Why Praslinois should lead conservation on their island


Praslinois replanting trees at Pointe Chevalier

History has revealed that over the past 40 years Pointe Chevalier on Praslin Island has suffered from severe forest fires. This has caused soil erosion and habitat loss of many species of plants and animals.

And the natural regeneration has not been successful. A total of 18 Praslinois from all walks of life were very optimistic to get themselves involved in a pilot project.

This has come after a workshop on the island in December last year oraganised by the Praslin-based Terrestrial Restoration Action Society of Seychelles (Trass).

Trass’ aims to rehabilitate degraded lands received funding from the Global Environment Facility-Small Grant Project carried out by the United Nations Development Programme for a project called ‘Replanting and enhancing community participation in rehabilitation of degraded forest lands: a demonstration project at Pointe Chevalier Praslin.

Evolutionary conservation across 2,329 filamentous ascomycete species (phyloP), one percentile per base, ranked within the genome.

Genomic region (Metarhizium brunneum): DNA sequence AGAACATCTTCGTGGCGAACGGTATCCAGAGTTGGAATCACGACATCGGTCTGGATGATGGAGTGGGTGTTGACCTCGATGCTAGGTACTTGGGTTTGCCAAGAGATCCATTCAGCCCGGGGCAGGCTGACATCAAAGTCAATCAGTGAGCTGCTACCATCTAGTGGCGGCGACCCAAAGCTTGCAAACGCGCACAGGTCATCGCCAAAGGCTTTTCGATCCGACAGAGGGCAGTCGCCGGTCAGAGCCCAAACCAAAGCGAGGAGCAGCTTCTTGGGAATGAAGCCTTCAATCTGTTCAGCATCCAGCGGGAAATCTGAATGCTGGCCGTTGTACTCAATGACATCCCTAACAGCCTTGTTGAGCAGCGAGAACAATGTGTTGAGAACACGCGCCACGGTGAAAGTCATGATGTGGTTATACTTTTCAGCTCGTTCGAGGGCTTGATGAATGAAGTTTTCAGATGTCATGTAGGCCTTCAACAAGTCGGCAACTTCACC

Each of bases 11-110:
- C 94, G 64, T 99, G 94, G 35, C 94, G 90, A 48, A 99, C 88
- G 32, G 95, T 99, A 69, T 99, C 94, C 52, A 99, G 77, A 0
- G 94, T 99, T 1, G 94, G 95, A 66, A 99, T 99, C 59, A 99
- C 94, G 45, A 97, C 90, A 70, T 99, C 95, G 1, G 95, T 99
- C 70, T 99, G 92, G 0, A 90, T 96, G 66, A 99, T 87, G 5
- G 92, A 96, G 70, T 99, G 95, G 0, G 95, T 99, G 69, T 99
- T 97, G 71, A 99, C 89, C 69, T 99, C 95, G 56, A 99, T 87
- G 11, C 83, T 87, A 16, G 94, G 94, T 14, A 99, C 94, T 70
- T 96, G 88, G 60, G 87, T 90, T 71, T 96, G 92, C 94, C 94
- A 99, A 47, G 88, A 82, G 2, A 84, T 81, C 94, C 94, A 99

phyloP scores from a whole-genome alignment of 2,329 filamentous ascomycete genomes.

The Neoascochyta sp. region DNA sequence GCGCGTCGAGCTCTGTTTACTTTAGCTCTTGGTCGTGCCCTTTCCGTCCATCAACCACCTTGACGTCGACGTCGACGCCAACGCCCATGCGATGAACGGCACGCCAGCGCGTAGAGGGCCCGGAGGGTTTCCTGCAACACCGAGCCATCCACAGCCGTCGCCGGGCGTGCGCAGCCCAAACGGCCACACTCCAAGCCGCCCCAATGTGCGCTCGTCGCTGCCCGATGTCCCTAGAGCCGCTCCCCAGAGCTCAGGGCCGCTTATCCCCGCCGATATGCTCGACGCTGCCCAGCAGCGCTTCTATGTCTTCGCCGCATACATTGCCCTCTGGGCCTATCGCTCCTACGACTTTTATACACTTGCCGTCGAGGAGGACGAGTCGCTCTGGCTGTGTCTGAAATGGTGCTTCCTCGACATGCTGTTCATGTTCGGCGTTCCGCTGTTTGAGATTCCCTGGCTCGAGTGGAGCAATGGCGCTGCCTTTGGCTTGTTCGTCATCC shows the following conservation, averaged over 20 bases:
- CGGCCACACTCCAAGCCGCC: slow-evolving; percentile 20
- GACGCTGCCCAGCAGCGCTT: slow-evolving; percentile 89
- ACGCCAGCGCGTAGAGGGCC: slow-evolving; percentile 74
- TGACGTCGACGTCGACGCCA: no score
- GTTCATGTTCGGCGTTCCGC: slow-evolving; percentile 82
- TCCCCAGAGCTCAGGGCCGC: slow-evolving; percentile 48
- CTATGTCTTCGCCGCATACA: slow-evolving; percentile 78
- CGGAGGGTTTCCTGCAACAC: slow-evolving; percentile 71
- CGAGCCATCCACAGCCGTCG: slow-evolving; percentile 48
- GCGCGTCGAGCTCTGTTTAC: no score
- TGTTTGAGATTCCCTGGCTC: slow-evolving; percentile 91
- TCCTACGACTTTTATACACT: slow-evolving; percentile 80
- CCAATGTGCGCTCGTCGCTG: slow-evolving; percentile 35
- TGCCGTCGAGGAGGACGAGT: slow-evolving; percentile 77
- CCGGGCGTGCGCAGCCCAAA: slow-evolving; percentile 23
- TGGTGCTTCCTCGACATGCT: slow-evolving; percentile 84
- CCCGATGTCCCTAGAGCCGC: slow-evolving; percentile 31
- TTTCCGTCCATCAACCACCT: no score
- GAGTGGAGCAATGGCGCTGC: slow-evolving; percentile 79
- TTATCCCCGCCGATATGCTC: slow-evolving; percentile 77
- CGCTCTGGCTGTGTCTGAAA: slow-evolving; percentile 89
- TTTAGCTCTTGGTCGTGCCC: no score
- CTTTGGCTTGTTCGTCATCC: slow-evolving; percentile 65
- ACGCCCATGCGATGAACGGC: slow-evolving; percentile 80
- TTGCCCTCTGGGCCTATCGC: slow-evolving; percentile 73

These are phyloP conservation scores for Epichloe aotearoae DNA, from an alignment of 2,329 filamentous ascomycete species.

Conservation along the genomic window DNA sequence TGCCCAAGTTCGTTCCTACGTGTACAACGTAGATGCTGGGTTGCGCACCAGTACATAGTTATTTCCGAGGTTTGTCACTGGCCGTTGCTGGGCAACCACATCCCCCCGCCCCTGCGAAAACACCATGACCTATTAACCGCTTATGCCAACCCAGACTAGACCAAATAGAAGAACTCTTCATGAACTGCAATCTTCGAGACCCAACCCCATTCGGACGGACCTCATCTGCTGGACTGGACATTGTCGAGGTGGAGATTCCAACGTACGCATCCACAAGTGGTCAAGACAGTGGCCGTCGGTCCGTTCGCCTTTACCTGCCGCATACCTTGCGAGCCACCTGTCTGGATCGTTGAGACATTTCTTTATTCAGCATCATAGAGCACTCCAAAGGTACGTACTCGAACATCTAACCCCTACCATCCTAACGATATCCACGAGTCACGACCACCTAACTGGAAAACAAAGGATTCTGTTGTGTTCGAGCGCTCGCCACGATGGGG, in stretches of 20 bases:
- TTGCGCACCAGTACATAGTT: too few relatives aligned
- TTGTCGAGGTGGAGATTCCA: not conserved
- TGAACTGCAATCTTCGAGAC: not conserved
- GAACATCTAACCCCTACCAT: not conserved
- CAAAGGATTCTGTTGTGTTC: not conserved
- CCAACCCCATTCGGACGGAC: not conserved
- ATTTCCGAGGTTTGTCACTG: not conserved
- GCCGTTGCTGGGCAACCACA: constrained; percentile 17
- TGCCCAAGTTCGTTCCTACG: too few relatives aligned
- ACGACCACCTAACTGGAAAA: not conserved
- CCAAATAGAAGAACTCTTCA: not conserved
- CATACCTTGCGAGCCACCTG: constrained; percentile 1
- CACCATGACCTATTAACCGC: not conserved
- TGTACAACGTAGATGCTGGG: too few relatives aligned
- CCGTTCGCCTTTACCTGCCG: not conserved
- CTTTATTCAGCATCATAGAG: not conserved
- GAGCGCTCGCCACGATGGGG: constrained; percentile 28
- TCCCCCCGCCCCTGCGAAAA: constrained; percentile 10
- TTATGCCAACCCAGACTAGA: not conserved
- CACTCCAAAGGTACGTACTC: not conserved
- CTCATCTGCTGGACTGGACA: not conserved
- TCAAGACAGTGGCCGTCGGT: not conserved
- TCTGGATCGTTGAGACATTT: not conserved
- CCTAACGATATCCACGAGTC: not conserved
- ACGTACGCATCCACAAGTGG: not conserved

The project was done under the title ‘Living with the Land or Viv avek Later’. Its objectives are to educate and raise awareness of private landowners and other local communities on forest conservation and rehabilitation, rehabilitate degraded forest lands and engage communities in the implementation of appropriate replanting techniques for rehabilitation and conservation purposes.

Two replanting methods were tried at Pointe Chevalier where participants tested and demonstrated what happens when plants are planted in poor soils as opposed to rehabilitated soils.  About 30 participants took part in the replanting trials. Trass is now looking forward to involve Praslinois landowners and community members to own this project as well as to educate them on replanting and its benefits.

Contributed by Trass

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